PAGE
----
This course is designed to introduce students to the basics of quantitative communication research. As such, it covers essential ideas in theory, hypothesis generation, research design, instrumentation, data collection, and data analysis. Related topics on validity, reliability, and ethical issues in conducting research on humans are also covered. An important portion of the class is devoted to a survey of univariate (and basic bivariate/multivariate) statistics, which includes topics on the nature of quantitative data, the logic of statistical inference, and various statistical tests such as analysis of variance, regression, and basics of computational text analysis. A set of computer lab assignments give students extensive opportunity to become familiar with the R programming language, its application to statistical analysis, and computing the various statistics reviewed in the class. Most importantly, students conduct a research project, putting into practice the theorizing, design, instrumentation, and analysis skills acquired throughout the class.

Upcoming courses

  • Quantitative Text Analysis 1 & 2
  • IPSA-NUS Summer School National University of Singapore Summer 2019 Summer 2020 Summer 2021 In English Instructor of Record

    Over the last two decades, during which the world has seen the spread of digital technologies to almost ubiquity, and the sprawl of communication networks worldwide, humans have generated more textual data than in the previous 1,000 years combined. Not only has the production of text records grown exponentially in recent years, but also our ability to access, store and analyze them. Today we are able to seek answers to questions that we were unable to tackle previously; we can test hypotheses that require large amounts of computing power; and, we can revisit theories that were long considered settled science.

    This course introduces students to some of these advances in quantitative text analysis methods used to systematically extract information from large amounts of texts. It starts with a very brief overview of traditional approaches to analyzing texts, such as manually-coded content analysis, before moving on to computational methods that treat text as data. Students learn different automated forms of text acquisition (e.g. web scraping, API...) and pre-processing techniques (e.g., tokenization, stemming, lemmatization); dictionary-based approaches, such as sentiment analysis, as well as scaling of political texts and supervised text classifiers. The course combines lectures with hands-on labs that allow students to practice and apply newly acquired skills on a daily basis.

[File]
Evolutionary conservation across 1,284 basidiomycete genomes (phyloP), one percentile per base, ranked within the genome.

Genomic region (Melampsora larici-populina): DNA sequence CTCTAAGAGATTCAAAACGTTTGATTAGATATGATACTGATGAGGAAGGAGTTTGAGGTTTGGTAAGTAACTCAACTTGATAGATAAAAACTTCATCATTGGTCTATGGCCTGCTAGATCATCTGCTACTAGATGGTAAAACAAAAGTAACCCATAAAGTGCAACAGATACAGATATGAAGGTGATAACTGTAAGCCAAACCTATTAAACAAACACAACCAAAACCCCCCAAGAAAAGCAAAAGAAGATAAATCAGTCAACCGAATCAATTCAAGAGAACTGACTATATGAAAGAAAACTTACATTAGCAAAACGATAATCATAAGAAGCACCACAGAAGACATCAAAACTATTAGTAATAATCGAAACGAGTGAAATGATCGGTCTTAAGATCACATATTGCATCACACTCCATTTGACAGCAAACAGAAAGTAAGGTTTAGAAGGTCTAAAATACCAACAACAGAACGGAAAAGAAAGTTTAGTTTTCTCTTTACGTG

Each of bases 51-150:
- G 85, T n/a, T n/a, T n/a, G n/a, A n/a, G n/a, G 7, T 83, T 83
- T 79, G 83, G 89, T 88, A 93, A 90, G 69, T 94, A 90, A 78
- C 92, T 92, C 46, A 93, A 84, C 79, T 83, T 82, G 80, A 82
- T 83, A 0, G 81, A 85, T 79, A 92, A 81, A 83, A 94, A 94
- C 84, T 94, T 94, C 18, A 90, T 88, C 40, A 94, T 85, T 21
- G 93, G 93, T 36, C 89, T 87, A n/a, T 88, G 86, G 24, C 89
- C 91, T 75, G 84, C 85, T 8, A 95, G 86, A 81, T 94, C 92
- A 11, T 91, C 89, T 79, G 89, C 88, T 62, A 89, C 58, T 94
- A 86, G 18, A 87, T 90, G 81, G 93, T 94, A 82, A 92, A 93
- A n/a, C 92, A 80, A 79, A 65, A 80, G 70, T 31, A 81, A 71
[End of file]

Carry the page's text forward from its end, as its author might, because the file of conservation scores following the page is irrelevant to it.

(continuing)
If you are interested in taking this course, registrations for the 2021 online edition are open here. Below are some sample video lectures and labs.

Previously taught courses

Other teaching experience

  • GE225: Food and Fashion in Hong Kong
  • City University of Hong Kong 2013/14 2014/15 In English Teaching Assistant
  • COM4307: Television News Production and Anchoring
  • City University of Hong Kong 2013/14 In English Teaching Assistant
  • Territori i població a la Xina i al Japó [People and the land in China and Japan]
  • Universitat Oberta Catalunya (UOC) 2013/14 2014/15 2015/16 2016/17 In Catalan In Spanish Course Instructor Online Course
  • Geografia física i humana de l'Àsia Oriental [Physical and human geography of East Asia]
  • Universitat Oberta Catalunya (UOC) 2013/14 In Catalan In Spanish Course Instructor Online Course
  • 17027: Japonès I: introducció a la llengua i l'escriptura japoneses [Japanese I: introduction to Japanese language and writing]
  • Universitat Oberta Catalunya (UOC) 2007/08 2008/09 2009/10 2010/11 2011/12 In Catalan In Spanish Course Instructor Online Course